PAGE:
Ottoman Empire: The Porte has given
Germany very valuable railway conces
sions all the way out to Bagdad. And.
besides, the Kaiser knows that Turkey,
though perennially tyrannical and brutal
in her religious fanaticism, has "a leg
to stand upon" in her refusal to live
up to the stipulations of the treaty of
Berlin and of the second Hague con
ference, because the other signatories
did exactly the same thing
Why Gold Makers Fail.
When an authority on chemistry so
eminent as Sir William, Ramsey, now
delivering a course of lectures at the
Johns Hopkins University, states as a
probability that gold can be won from
baser metals, the mind naturally re
curs to the stories of the old alche
mists. The reflection follows that after
all, their labors were not in pursuit of
the will-o'-vvisp, until the scientists
further remark is noted: "It can be
done, I fear, only at such high cost as
to make it commercially valueless."
It is an established fact that gold
is contained in sea water, but in such
minute particles as to render the cost
of procuring it beond the value of
the amount recovered. This fact did
not prevent a New England "get-rich-quick"
man some fifteen years ago from
mulcting a number of his fellow-citizens
of several hundred thousand dol
lars over the "gold-in-sea-water craze,"
the sensational expose of which for a
time filled columns of the newspapers.
It is "the grain of truth," which so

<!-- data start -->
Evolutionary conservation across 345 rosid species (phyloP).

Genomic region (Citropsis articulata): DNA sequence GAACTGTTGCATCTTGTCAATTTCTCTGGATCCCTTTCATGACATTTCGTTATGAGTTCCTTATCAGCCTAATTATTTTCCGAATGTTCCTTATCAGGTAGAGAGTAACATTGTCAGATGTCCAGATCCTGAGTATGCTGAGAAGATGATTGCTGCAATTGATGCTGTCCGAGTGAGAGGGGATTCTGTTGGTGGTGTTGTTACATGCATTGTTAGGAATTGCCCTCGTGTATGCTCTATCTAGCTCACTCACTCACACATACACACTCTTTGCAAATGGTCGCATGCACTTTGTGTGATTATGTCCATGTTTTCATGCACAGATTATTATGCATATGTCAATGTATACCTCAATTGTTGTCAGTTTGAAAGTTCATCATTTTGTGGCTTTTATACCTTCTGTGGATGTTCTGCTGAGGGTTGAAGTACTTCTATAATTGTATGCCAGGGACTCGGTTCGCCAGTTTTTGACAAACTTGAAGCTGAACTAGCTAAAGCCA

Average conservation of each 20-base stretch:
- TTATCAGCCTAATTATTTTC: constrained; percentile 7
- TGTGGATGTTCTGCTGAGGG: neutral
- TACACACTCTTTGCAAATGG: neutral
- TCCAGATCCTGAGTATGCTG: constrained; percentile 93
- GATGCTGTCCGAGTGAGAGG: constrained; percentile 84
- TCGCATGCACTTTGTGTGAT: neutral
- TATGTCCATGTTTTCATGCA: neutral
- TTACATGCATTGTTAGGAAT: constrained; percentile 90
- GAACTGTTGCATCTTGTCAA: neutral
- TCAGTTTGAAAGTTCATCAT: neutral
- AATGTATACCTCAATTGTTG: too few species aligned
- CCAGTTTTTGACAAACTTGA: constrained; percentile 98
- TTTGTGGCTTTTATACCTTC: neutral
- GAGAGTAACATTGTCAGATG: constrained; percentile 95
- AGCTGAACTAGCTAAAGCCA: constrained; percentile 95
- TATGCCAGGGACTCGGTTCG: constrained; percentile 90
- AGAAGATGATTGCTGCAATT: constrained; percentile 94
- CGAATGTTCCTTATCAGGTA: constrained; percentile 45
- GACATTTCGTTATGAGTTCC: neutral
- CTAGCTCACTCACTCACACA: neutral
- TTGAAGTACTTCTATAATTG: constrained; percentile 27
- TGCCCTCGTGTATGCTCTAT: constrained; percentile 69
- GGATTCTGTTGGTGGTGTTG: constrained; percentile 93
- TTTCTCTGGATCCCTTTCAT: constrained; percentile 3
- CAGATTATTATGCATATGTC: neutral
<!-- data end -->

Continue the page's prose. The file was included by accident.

often makes the mischief. As it was
shown later the deluded promoter orig
inally was a victim of a swindler, who
palmed off on him real gold, supposedly
taken from an apparatus which ex
tracted gold dust from tea water. The
company in which he was induced to
act as the bell-wether in the procession
of stock buyers, as its legacy to the
numerous eager investors, left some
beautifully engraved certificates.
The basis on which the swindle was
conducted had the grain of truth at
its foundation which enabled it for a
time to succeed.
Read the Balkan reports if those from
Tripoli have failed to convince you that
Sherman was right when he( said that
war is neii! -.
The Wilson women's clubs in New
York are going to end their campaign
with a costume ball, all dressed in the
fashion of Washington's time. The cock
ed hats "to be worn are intended as a
compliment to Mr. Bryan.
The budget o'f New York for the next
fiscal year provides for 500 more police
men. Hard on the poor Inhabitants!
Asetx Pasha, the Turkish commander
who lost the battle of Xlrk-Killsseh, has
been condemned by a court-martial to be
shot to death. This may be an object
lesson; but wilt it instill more capacity
in other generals T tv
Just as we believed that we had suc
ceeded In learning how to pronounce
properly those Spanish-Mexican names.
tne doings at tne uospnorus puts an or
us in a new dilemma.
The greatest need of aviation Just now
seems to be a machine, that will fly .either
hat will fljr. either I
"""-V -.-.-- ,Al
W, to road dar,-set4
jr " -""5 .?t 4
. V . " ' - V
Tat war to-day'mvst' auksTtta war
AcaiBK a lot or-ttina. , i
Wa BMmerdcm. takea. Mttla, rraen
'Tba.mlchOeat ot ktsB.!- .'
Jl mapar-chaaa maytBWth apace.
urn may proper aeaas
TO drop tha war completalr tor ,
A wlaataB-fooUiaUaam. y- , -
Moat married men'' wodld ,,4lepoBa ot
their old love letters one Invaluable, at